Questions and rumors fly as the CFP Board continues to remake itself.

    After a year's worth of changes that has seen it's staff cut by 60% and many of its core operations put under intense scrutiny, it's safe to say the Certified Financial Planner Board of Standards is in the midst of remaking itself.
    But what's far from clear is just what the new CFP Board will look like when everything is said and done. All the unknowns, in fact, have created their own problems for the board.
    Earlier this year, the CFP Board found itself in the position of having to counter a wave of speculation and rumor that included whispers about the board possibly declaring bankruptcy, eliminating or shrinking its registered education program and moving its headquarters from Denver to Washington, D.C.
    In an e-mail this past summer, CFP Board Chair-elect Barton Francis, of Pricewater-houseCoopers LLP in McLean, Va.,  rebuffed these and other rumors, blaming the mess on a communications failure between the board and its constituents.  "I am confident that we will cure our communication problems and have you comfortable with our progress by the middle of next year," he said.
    Observers say communications have improved somewhat since then, but as the CFP Board continues its re-evaluation process, speculation and the feeling of uncertainty continue. This is most evident in the area of education-an area of operations that the CFP Board has said will be under a top-to-bottom review in 2006.
    These operations include the CFP Board's role as overseer of more than 300 CFP Board-registered education programs at 200 higher education institutions, which fulfill the education requirements of those wishing to hold the CFP mark. It also encompasses the certification exam given to those seeking CFP credentials.
    The board's review of its education-related operations appears to be open-ended, with CFP Board CEO Sarah Ball Teslik saying it could lead to a continuation of the status quo, a reduction or an expansion of the board's role. An education task force was appointed at a recent board meeting, she says.
    "We're going to get a lot of interesting minds in the same room to say, 'If we were creating educational operations today, what would they look like?'" Teslik says, adding there are significant limits on how much "we can specify what educational programs can do. We can't run them ourselves."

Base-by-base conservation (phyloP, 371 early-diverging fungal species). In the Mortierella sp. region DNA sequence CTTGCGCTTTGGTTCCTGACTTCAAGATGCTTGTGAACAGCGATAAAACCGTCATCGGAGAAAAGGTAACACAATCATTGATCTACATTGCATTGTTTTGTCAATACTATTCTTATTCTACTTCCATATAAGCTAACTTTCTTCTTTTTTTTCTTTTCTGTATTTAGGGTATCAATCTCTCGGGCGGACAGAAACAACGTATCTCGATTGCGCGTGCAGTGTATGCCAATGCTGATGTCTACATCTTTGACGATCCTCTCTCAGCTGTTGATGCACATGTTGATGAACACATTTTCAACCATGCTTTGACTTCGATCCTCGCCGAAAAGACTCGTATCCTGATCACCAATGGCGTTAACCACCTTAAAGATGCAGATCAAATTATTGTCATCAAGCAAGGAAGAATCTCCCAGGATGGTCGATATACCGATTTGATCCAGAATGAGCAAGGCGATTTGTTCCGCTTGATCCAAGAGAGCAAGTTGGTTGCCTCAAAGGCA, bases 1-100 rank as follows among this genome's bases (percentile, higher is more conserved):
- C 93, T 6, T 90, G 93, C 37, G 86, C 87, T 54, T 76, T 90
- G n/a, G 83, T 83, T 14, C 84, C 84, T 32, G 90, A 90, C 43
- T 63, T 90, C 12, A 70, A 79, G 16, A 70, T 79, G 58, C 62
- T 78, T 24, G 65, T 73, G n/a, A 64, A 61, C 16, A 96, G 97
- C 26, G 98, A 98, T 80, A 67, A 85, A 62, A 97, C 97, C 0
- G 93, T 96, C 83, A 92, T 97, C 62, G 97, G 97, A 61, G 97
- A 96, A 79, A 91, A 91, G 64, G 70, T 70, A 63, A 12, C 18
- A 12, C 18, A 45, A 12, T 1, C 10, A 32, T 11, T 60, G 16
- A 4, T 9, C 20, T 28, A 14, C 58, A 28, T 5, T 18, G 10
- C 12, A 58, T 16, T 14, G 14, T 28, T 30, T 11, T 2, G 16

But it's the open-ended nature of the review that has some CFP education program directors worried. Somnath Basu, director of the CFP-registered finance curriculum at California Lutheran University in Thousand Oaks, Calif., says that although communications with the CFP Board have improved, some worries persist.
    Among the concerns is how the deep layoffs in CFP Board staffing since last December have impacted the education programs. Staffers who resigned as part of the downsizing included the CFP Board's director of academic programs, the head of exams and the staffer who assisted program directors with marketing.
    "That is directly related to education," Basu says of the reduced CFP Board staffing. "All of these people we have been dealing with all these years have lost their jobs or resigned, and we really don't know any more who we need to go to when we have questions."
Another CFP Board initiative that is being watched closely is the board's review of its ethics code and practice standards, and the possible merger of portions of both documents that are deemed to be redundant. Underlying the review is the concern that there is too much overlap between the ethics code and the practice standards, which are supposed to be two distinct documents, each with a different purpose,  CFP Board officials say.
    "The general thinking is the code of ethics should be aspirational and the practice standards should be enforceable," Francis says. "But there are elements of each in each document."
    Teslik says most of the work will consist of reorganizing rules and codes that are already on the books, but there will be some substantive changes.
    One such change will address a loophole that allows CFP certificants to avoid the application of the board's practice standards on their business by stating that they are not practicing personal financial planning. The board's rules state that the standards are only applicable to those practicing personal financial planning.
    "Increasingly, they are stating that they are not practicing personal financial planning," Teslik says. "We found ourselves in a situation where the board could not apply our practice standards to most of our certificants."
    There is another reason the CFP Board's internal changes have created a stir: They are happening after the CFP spent years operating under the status quo. Some veteran education program directors, for instance, say this is the first time they ever recall the CFP Board reviewing its education operations.
    Francis says the self-scrutiny that's going on at the CFP Board shouldn't be considered big news. It should be considered business as usual, he says.
    "In order for the board to fulfill its responsibilities,  it needs to have a clearer long-term vision," he says of the program reviews. "We think it needs to be done and is part of our job."
    Francis undoubtedly is right. But the CFP Board has a long history dating back more than a decade of surprising licensees with new initiatives,  ranging from the initial adoption of practice standards to its proposal to launch a new Associate CFP designation, which was soon dubbed "CFP lite" and subsequently aborted.
    During the 1990s, the organization was headed by Robert Goss, an attorney with extensive experience in regulatory affairs who created many subsidiary boards as part of the CFP Board and, as much as anyone, helped put the CFP mark on the map. Goss understood that if the CFP Board was ever to earn credibility among financial regulators in the nation's capital it would have to create a certain amount of tension between the organization and its licensees.